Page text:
What’s the difference between acute and chronic pain?
As one of the most common issues that everyone faces at one point in their lifetime, pain is something that we simply have to deal with. Typically it will arise as an uncomfortable feeling in a particular part of your body, depending on the type of injury and if it’s a medical condition or not. In most cases, you’ll want to consider seeking medical attention, as pain is typically a sign that something is wrong. The best way to judge pain is to be the sufferer as no one can truly understand how unpleasant the bodily sensations are for the injured person. The two most common types of pain that we experience are acute and chronic.
What is Acute Pain?
Acute pain is the type of discomfort that you might feel as a result of burns, childbirth, dental work, surgery, or even broken bones. It may present itself as sharp and sudden, though it can go away after receiving the appropriate medical treatment. For example, pain from a broken bone will subside once a cast is applied to the affected area. In many cases acute pain can be an indicator of some type of disease or bodily threat.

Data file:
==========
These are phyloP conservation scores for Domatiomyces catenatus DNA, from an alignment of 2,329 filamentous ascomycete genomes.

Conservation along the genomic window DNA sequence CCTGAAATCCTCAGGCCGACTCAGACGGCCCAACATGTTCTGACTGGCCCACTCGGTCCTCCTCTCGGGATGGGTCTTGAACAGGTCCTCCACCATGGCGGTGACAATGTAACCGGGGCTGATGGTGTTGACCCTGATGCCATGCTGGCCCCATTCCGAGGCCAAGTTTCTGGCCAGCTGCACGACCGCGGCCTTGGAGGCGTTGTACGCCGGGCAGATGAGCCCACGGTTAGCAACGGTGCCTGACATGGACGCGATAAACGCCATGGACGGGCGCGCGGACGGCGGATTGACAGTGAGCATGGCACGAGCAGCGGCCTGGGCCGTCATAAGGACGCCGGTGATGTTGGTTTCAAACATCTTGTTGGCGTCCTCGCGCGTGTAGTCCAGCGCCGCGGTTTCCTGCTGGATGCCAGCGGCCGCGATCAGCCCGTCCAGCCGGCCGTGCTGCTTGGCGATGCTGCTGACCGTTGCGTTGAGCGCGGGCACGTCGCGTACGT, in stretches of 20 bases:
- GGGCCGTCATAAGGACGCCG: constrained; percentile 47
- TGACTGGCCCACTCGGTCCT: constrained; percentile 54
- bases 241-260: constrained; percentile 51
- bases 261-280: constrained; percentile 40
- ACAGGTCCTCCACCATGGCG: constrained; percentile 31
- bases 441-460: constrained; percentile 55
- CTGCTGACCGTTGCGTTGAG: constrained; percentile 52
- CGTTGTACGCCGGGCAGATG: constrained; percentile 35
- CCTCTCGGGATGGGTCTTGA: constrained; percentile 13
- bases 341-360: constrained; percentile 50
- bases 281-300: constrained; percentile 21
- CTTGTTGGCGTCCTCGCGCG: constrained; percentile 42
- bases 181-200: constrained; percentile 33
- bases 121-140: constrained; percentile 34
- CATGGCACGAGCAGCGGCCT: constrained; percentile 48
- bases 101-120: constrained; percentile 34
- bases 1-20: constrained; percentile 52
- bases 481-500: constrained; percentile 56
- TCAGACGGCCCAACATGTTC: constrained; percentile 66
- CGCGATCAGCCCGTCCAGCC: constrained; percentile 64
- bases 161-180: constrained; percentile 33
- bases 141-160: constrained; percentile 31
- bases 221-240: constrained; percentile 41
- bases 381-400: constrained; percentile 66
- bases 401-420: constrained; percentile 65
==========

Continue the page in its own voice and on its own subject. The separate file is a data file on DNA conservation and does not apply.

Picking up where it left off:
The length of time that you experience acute pain may vary, it could be for a week or for a few months, but in most cases it won’t last longer than 6 months. The main thing to remember is that untreated acute pain has the potential to become chronic pain.
What is Chronic Pain?
As the more difficult type of pain to manage, chronic pain will continue to affect your body even after the particular injury has been medically treated. The pain signals in your neurons will stay active for months or years, substantially longer than with acute pain. You might experience limited energy, tense muscles, lack of mobility, inability to eat, and more. Over time, untreated chronic pain can put such a strain on an individual that they may experience anxiety, fear, anger, and insurmountable depression.
Unfortunately, chronic pain typically results in the individual avoiding activities that they once enjoyed and being unable to return to their regular daily chores. Chronic pain can include neurogenic pain, arthritis, cancer, headaches, and lower back injuries. Depending on the injury, there may or may not be a treatment for chronic pain and it is also one of the most misunderstood types of discomfort that people experience.